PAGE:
My late 1911 touring would have had hubcaps with the Ford script with the raised ring around the outside without MADE IN USA. They were introduced in July, 1911. Here is a photo of an original I have which is pretty rough:
Notice how sharp the script is on this compared to the reproduction that Lang's has:
We all know that Bob Bergstadt has the original Ford dies for Model T hubcaps. I wish someone would buy them and start production! But until that happens, I'd like to know if there are any other reproduction hubcaps that are better, or do ALL the hubcaps that are available come from the same set of dies?
Better still, does anyone have any originals that they would be willing to part with? I so, please send me a PM.
Also, the Encyclopedias says the background was
"oxidized." That is that? Tarnished and unpolished? We know that background was painted with black enamel on the 1914-1915 hubcaps and then wiped so the script shows, but what is the oxidized background finish of 1911-1913?
: ^ )
Probably similar to applying patina to a bronze sculpture as I learned from my high school art teacher.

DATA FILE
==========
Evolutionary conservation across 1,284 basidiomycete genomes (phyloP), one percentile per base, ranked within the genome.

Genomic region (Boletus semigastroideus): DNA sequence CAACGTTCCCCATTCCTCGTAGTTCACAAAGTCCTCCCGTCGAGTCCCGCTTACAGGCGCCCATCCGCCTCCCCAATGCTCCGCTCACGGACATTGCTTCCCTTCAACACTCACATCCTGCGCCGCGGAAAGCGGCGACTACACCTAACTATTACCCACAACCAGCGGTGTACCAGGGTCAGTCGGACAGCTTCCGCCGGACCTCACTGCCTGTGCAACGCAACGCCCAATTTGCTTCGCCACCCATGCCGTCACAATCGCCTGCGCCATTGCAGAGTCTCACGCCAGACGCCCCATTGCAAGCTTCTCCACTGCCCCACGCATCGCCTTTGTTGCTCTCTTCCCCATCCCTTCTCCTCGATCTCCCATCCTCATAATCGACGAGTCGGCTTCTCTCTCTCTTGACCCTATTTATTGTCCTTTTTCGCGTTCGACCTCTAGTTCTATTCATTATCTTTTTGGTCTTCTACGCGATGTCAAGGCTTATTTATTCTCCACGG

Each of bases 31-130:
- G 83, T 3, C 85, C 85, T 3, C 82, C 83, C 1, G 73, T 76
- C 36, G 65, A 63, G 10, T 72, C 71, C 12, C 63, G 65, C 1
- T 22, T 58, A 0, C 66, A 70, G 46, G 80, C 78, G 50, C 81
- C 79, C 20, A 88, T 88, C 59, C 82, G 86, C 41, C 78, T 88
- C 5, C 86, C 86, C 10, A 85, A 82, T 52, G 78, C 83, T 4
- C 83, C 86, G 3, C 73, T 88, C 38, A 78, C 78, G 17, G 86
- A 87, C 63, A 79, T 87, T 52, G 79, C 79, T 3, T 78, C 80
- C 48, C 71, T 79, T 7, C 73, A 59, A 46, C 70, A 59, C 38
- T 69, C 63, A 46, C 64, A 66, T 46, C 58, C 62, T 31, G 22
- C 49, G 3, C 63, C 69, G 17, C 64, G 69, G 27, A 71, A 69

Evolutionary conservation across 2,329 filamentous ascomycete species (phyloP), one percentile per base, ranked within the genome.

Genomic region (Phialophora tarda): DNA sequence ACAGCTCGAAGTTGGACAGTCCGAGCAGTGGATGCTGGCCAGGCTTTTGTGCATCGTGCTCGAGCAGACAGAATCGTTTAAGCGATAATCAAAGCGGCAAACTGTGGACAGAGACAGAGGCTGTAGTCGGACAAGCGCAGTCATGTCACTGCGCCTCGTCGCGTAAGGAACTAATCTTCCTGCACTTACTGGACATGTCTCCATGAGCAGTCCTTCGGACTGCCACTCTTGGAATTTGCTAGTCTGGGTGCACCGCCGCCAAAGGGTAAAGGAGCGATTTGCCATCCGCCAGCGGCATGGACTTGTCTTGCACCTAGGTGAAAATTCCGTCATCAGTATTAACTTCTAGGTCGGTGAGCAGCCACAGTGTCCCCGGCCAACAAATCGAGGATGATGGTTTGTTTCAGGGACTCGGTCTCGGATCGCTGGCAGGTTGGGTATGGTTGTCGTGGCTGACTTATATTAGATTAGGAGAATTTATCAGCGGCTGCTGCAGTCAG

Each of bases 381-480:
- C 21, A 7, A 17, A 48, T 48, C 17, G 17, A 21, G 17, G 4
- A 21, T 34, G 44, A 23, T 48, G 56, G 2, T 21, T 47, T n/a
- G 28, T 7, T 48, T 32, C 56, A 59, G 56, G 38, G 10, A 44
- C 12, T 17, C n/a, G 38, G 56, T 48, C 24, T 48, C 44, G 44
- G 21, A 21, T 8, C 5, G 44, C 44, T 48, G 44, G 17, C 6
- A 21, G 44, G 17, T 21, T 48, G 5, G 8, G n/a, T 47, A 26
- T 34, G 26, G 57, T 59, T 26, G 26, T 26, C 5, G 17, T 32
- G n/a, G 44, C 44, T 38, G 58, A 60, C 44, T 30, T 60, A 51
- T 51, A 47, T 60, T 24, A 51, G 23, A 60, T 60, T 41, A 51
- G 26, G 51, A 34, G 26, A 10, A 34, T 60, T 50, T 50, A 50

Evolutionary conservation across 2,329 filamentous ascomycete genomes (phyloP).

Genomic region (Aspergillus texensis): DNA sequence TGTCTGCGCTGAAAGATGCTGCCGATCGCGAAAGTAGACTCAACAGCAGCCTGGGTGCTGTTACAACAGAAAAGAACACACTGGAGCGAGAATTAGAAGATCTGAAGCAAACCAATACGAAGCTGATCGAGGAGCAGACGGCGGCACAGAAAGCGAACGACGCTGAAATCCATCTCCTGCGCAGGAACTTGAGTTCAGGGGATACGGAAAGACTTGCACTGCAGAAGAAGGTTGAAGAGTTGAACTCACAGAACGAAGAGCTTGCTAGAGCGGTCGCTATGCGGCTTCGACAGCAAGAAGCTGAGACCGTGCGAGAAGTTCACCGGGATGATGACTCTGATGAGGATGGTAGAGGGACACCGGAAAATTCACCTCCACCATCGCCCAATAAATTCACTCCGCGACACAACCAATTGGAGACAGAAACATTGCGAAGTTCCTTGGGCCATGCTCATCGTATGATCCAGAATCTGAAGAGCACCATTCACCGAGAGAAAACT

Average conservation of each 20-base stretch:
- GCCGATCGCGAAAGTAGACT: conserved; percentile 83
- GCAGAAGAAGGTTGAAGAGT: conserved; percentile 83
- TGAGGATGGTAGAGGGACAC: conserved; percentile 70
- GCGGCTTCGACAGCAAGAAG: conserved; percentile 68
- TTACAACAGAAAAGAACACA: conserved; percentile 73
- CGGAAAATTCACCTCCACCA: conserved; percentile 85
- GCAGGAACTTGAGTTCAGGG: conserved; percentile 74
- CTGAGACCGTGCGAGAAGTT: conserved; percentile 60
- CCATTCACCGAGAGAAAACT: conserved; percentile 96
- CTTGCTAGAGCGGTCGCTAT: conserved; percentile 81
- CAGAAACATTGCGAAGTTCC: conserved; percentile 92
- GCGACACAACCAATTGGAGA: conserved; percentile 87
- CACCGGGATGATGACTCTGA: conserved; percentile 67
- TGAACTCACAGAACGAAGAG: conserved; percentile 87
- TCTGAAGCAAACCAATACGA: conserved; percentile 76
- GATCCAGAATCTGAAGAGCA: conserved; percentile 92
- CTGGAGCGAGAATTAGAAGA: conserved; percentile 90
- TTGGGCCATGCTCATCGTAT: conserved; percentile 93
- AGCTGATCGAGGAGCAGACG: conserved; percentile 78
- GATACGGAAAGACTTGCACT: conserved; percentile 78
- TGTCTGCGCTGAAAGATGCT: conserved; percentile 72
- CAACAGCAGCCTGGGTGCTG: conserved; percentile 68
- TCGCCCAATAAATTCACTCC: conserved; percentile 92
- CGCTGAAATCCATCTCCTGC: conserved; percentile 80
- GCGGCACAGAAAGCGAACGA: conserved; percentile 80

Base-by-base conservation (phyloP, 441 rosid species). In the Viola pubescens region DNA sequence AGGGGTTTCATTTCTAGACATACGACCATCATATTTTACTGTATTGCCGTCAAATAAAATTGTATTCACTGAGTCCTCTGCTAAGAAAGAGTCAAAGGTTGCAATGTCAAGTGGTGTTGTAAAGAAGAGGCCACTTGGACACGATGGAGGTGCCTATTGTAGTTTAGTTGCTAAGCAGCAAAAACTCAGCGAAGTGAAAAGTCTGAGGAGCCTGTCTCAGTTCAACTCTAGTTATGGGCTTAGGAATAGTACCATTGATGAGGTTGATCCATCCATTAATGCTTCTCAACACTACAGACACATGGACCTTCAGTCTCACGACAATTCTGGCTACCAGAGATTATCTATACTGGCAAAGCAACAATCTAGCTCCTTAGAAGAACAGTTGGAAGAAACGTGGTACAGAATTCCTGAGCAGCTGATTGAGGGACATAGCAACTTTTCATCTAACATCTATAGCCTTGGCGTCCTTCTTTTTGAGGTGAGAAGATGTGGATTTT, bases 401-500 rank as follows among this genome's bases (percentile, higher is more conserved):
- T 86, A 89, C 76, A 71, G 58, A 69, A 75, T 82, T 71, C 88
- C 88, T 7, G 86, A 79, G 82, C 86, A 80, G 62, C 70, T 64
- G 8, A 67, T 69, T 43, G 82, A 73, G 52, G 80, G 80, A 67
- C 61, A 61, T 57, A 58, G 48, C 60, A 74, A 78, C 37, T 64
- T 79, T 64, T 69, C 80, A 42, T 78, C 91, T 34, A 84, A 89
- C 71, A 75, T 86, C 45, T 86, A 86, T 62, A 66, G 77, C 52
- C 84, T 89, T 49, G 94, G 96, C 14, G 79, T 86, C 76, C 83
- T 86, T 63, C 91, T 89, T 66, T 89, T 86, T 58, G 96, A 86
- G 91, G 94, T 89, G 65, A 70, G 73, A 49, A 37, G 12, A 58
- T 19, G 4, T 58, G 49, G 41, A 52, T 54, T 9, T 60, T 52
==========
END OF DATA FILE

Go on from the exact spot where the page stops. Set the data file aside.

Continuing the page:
Brass can be made to turn black by applying a copper nitrate and water solution and then heating to the object.
Dull black on brass involves applying a solution created by dissolving copper scraps in nitric acid and water.
(The above is from "Workshop Formulas, Tips and Data" by Kenneth M. Swezey - I have it on my bookshelf).
Bronze World War I "U.S." collar buttons have a black finish. Probably created by the method described above.
Here are examples of bronze WW I buttons with an oxidized black finish.
The method to make these black is probably the same that was used for the background of the hubcaps.
Nice "medical" button I don't see many of those. The ones on my uniform and cap don't have the "V" on them. What is the significance of that?
Drive carefully, and enjoy, W2 (Master of thread drift)
I use a hot solution of Ferric Nitrate and Sodium Thiosulfate to produce the black background on brass plates and badges. It may be easier to get than nitric acid and certainly safer.
That is an Army Veterinary Corps insignia.